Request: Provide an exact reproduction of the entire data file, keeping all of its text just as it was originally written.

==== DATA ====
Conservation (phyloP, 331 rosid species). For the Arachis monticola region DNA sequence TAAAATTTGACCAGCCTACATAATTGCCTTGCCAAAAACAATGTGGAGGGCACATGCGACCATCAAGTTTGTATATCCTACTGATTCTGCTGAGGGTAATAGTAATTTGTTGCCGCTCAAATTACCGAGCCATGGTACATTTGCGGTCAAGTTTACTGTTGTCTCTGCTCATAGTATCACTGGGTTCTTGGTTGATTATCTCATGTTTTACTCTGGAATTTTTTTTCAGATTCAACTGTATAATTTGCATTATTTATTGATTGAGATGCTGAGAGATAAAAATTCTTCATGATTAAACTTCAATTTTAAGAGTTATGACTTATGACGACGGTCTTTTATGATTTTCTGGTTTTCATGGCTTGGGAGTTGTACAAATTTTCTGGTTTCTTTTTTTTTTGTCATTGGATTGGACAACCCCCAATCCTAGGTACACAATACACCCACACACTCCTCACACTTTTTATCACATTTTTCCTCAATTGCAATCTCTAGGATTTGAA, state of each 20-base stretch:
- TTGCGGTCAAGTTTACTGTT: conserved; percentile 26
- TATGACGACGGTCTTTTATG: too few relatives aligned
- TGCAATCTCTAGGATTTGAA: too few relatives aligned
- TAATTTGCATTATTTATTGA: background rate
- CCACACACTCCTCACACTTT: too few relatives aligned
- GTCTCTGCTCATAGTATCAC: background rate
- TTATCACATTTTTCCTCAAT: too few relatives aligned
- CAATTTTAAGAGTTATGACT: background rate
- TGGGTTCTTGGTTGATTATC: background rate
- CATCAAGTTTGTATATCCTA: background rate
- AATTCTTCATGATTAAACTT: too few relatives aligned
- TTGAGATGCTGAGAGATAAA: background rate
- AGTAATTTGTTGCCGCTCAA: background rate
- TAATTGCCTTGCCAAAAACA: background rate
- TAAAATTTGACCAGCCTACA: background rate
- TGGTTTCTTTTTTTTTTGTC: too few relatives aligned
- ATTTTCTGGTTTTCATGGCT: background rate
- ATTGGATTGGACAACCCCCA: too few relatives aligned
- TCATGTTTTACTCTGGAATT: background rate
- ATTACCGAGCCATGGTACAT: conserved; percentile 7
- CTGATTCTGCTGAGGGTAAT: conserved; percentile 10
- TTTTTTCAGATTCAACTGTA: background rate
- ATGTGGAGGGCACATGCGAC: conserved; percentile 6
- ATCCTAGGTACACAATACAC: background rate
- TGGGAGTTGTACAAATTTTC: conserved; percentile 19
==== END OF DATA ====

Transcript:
Conservation (phyloP, 331 rosid species). For the Arachis monticola region DNA sequence TAAAATTTGACCAGCCTACATAATTGCCTTGCCAAAAACAATGTGGAGGGCACATGCGACCATCAAGTTTGTATATCCTACTGATTCTGCTGAGGGTAATAGTAATTTGTTGCCGCTCAAATTACCGAGCCATGGTACATTTGCGGTCAAGTTTACTGTTGTCTCTGCTCATAGTATCACTGGGTTCTTGGTTGATTATCTCATGTTTTACTCTGGAATTTTTTTTCAGATTCAACTGTATAATTTGCATTATTTATTGATTGAGATGCTGAGAGATAAAAATTCTTCATGATTAAACTTCAATTTTAAGAGTTATGACTTATGACGACGGTCTTTTATGATTTTCTGGTTTTCATGGCTTGGGAGTTGTACAAATTTTCTGGTTTCTTTTTTTTTTGTCATTGGATTGGACAACCCCCAATCCTAGGTACACAATACACCCACACACTCCTCACACTTTTTATCACATTTTTCCTCAATTGCAATCTCTAGGATTTGAA, state of each 20-base stretch:
- TTGCGGTCAAGTTTACTGTT: conserved; percentile 26
- TATGACGACGGTCTTTTATG: too few relatives aligned
- TGCAATCTCTAGGATTTGAA: too few relatives aligned
- TAATTTGCATTATTTATTGA: background rate
- CCACACACTCCTCACACTTT: too few relatives aligned
- GTCTCTGCTCATAGTATCAC: background rate
- TTATCACATTTTTCCTCAAT: too few relatives aligned
- CAATTTTAAGAGTTATGACT: background rate
- TGGGTTCTTGGTTGATTATC: background rate
- CATCAAGTTTGTATATCCTA: background rate
- AATTCTTCATGATTAAACTT: too few relatives aligned
- TTGAGATGCTGAGAGATAAA: background rate
- AGTAATTTGTTGCCGCTCAA: background rate
- TAATTGCCTTGCCAAAAACA: background rate
- TAAAATTTGACCAGCCTACA: background rate
- TGGTTTCTTTTTTTTTTGTC: too few relatives aligned
- ATTTTCTGGTTTTCATGGCT: background rate
- ATTGGATTGGACAACCCCCA: too few relatives aligned
- TCATGTTTTACTCTGGAATT: background rate
- ATTACCGAGCCATGGTACAT: conserved; percentile 7
- CTGATTCTGCTGAGGGTAAT: conserved; percentile 10
- TTTTTTCAGATTCAACTGTA: background rate
- ATGTGGAGGGCACATGCGAC: conserved; percentile 6
- ATCCTAGGTACACAATACAC: background rate
- TGGGAGTTGTACAAATTTTC: conserved; percentile 19